After the lackluster attempt to have Rhodes in his own title in Iron Man 2.0, Marvel is back at it again with Iron Patriot. No longer known as “War Machine,” he’s taken a new role in both his personal and superhero life. A direction that he feels is much needed to better serve his country as well as family. Though there are those that don’t seem to agree with this change, as political figures that were once aligned with Rhodes are now publicly condemning him. Not only that, but a course of action is being put in place that doesn’t seem to be in the best interest of Rhodes or his family. There’s a glimpse of these actions in the first few pages of the issue.
I must say that Kot already has me ready for the second issue’s release due to such a strong opener to this series. There’s a serious focus on Rhodes and his family ties that helps to flesh out the character, which is much needed for any new reader or even an old fan of the character. The father/son relationship here is a strong one that serves as a blueprint for the man that James Rhodes is today. Though Kot hints that his niece just may play a bigger role later in the series, as her actions here were pretty integral to the plot. There’s also a nice dose of political corruption being introduced into the story as Rhodes’s ties to the military are a big part of who he is, so this just makes sense. The pacing might throw some people off because it’s not balls to the wall action, but if this is an introduction issue then some even paced character building won’t hurt.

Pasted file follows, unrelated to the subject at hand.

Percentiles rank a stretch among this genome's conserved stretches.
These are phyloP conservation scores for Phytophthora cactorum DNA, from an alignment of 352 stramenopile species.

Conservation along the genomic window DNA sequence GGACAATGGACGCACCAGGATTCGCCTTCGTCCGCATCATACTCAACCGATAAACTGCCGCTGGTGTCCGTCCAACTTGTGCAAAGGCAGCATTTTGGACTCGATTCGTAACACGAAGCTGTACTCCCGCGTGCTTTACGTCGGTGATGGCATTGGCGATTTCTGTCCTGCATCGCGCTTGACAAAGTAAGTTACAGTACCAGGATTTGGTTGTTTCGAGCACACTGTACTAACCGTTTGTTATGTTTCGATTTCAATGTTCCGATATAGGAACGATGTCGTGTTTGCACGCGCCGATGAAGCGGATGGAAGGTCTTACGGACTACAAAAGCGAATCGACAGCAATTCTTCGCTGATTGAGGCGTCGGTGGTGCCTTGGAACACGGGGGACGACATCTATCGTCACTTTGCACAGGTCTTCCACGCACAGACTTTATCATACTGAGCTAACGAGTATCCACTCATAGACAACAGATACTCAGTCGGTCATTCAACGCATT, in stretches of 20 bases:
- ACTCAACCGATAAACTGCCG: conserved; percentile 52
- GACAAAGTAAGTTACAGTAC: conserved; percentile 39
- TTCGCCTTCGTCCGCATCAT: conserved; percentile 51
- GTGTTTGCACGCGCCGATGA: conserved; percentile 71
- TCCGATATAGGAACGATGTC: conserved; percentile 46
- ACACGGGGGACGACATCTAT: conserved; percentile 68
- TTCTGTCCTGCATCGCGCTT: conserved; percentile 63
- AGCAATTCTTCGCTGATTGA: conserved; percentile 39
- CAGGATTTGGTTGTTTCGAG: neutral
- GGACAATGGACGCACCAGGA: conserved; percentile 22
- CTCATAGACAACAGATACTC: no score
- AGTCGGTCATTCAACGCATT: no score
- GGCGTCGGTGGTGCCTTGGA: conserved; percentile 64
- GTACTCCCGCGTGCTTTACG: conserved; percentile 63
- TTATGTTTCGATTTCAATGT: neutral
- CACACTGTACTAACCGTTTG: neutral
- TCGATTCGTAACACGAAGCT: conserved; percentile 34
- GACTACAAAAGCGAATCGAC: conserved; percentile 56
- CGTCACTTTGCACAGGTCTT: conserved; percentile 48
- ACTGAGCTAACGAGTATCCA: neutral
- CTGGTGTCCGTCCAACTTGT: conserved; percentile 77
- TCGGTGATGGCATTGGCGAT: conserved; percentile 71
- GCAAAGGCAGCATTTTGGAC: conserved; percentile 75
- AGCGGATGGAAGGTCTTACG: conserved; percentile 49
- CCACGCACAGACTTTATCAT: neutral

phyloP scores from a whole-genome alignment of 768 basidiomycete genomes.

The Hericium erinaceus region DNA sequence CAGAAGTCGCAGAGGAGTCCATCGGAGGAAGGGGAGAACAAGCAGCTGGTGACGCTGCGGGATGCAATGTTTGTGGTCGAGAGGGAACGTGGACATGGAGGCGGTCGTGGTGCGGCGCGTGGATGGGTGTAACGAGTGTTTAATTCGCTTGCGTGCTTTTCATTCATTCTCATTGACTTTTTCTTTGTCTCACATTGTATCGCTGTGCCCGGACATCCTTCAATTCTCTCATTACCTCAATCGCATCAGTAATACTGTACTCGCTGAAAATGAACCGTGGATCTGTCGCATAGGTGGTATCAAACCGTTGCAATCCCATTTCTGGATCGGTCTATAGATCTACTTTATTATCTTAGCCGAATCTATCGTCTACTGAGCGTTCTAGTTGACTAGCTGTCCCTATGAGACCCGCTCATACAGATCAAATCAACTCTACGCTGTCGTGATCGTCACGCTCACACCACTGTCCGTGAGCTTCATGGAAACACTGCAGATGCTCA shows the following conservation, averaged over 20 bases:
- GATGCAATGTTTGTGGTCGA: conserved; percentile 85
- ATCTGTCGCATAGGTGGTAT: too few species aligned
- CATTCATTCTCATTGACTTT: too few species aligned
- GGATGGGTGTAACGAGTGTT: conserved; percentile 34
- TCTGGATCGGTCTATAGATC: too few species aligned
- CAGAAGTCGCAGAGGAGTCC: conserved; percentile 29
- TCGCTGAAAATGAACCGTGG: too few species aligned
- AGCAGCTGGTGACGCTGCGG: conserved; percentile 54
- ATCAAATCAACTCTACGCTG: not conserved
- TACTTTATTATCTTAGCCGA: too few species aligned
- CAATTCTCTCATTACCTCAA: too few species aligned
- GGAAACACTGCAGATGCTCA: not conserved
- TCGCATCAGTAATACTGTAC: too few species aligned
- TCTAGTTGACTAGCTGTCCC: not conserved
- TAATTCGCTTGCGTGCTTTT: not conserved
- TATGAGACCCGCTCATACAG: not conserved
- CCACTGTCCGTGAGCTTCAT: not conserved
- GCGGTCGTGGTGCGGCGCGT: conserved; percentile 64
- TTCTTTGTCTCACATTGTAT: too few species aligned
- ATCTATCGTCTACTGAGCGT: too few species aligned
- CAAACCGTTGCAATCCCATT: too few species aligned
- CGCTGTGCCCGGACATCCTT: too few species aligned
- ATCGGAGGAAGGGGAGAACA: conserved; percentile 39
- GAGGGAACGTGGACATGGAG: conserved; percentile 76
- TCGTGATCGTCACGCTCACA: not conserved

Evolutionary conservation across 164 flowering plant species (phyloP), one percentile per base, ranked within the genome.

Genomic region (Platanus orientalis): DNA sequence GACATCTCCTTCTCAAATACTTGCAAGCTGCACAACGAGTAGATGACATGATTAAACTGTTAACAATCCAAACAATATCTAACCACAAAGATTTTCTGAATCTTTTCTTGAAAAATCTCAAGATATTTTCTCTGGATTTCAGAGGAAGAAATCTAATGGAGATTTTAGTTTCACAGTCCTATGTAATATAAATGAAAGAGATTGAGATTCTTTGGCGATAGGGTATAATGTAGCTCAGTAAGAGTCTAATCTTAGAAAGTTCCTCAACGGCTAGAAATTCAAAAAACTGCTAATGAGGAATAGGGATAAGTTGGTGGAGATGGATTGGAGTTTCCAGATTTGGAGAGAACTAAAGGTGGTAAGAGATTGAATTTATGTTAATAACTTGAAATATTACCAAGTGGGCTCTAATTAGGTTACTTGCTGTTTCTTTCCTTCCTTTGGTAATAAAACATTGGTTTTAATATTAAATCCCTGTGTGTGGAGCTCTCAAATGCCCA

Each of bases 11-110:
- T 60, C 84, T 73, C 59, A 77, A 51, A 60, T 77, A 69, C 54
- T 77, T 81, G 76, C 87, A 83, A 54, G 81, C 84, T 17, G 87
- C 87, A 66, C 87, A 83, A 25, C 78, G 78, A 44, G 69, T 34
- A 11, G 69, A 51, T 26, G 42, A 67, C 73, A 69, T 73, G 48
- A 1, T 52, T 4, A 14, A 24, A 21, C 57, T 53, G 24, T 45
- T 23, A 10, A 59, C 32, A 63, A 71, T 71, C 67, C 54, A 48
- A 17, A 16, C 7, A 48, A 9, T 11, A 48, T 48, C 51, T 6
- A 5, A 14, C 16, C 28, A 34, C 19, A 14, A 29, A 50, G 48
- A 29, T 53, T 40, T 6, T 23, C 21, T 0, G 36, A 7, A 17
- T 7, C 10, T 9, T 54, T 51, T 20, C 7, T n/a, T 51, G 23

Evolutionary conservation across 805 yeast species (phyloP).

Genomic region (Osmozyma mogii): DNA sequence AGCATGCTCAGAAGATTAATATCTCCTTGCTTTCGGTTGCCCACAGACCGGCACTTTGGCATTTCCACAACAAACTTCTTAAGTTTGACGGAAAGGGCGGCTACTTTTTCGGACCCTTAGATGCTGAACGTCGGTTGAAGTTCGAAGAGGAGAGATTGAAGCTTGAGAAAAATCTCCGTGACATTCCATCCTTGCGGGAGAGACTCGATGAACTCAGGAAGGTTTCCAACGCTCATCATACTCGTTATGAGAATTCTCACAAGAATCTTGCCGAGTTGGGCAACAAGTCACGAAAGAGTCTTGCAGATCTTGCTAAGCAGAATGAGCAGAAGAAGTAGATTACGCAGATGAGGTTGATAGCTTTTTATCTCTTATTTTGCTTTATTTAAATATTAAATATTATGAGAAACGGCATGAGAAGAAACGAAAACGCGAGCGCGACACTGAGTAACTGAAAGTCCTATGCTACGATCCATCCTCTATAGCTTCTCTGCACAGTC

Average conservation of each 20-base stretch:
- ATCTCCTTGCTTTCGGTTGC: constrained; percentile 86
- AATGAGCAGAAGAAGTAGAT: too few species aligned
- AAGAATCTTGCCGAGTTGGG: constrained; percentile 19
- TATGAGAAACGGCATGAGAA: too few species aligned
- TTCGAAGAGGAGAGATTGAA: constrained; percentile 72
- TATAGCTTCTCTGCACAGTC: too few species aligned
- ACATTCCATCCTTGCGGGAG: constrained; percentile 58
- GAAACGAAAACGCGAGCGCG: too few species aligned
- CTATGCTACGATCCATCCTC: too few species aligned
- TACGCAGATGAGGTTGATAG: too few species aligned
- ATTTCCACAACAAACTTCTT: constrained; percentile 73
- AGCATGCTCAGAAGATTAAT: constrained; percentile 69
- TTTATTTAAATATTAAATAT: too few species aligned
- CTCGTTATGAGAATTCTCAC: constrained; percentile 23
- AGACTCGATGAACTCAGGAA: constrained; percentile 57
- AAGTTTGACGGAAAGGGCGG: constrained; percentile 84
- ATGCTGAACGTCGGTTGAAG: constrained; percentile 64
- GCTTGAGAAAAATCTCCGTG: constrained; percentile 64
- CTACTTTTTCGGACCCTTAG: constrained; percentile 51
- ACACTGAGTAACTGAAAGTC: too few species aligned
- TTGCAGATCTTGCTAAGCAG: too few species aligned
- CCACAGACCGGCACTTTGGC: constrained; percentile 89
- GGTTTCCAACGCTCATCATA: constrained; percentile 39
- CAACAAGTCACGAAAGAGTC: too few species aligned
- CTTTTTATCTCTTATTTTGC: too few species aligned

The look of the title was unexpected but welcomed, as Gary Brown’s artwork does the job of visually moving the story and looking good in the process. The only sequence that raised my eyebrow was during the press conference that Rhodes was giving. He looked like a different guy, and the only reason you would have known it was him is because of the beginning of his speech. Aside from this, things are back on track when Rhodes has to suit up and the action kicks in.
Iron Patriot starts off pretty strong, though much of it is because of what we don’t see yet. If Kot can keep this series from falling into nothing but “Iron Man’s buddy,” then this may be the best solo series Rhodes has had since Greg Pak’s War Machine run.